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EFF denies that stream-ripping is intrinsically illegal


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In its recent ‘Notorious Markets’ submission to the US Trade Representative, the RIAA took aim once again at stream-ripping websites, which enable people to rip YouTube videos into downloadable MP3 files.

Now campaigning body the Electronic Frontier Foundation (EFF) has criticised the RIAA’s line of argument in its own submission to the Representative. After defending content delivery networks (like CloudFlare) and domain-name registrars from claims that they protect piracy sites, the EFF addresses stream-ripping.

“Websites that simply allow users to extract the audio track from a user-selected online video are not ‘illegal sites’ and are not liable for copyright infringement, unless they engage in additional conduct that meets the definition of infringement,” claimed its filing.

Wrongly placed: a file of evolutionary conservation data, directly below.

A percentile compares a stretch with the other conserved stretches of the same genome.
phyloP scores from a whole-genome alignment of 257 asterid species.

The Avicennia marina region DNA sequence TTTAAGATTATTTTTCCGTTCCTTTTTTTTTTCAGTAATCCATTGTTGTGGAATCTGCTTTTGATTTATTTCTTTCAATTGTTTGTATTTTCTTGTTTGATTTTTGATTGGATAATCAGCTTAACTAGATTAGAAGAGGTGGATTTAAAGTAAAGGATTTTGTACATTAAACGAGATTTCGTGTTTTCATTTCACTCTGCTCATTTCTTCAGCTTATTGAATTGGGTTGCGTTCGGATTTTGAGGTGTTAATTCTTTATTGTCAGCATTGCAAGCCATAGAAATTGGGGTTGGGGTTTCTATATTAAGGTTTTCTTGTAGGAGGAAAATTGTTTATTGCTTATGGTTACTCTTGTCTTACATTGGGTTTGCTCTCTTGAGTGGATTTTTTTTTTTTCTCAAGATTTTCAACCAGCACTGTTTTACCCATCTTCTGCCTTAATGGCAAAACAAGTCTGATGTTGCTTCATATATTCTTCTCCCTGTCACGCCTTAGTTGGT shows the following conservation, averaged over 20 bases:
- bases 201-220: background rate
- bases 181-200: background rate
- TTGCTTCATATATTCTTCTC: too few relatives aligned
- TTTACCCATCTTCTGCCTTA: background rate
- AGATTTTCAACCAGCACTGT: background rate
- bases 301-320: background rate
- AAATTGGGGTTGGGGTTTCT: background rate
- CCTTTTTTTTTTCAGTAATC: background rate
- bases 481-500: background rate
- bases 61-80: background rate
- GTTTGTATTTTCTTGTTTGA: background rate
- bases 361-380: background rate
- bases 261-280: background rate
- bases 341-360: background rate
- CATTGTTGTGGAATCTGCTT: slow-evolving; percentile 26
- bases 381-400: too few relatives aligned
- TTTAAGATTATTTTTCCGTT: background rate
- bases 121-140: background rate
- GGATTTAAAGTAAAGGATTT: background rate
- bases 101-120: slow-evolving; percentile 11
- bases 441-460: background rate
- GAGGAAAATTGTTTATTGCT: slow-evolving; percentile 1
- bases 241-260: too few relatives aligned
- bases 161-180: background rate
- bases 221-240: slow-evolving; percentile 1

“There exists a vast and growing volume of online video that is licensed for free downloading and modification, or contains audio tracks that are not subject to copyright. Moreover, many audio extractions qualify as non-infringing fair uses under copyright.”

It’s not a surprising line to take: a similar argument was made in the past by bodies like the EFF around peer-to-peer filesharing services and torrent trackers.

Stuart Dredge

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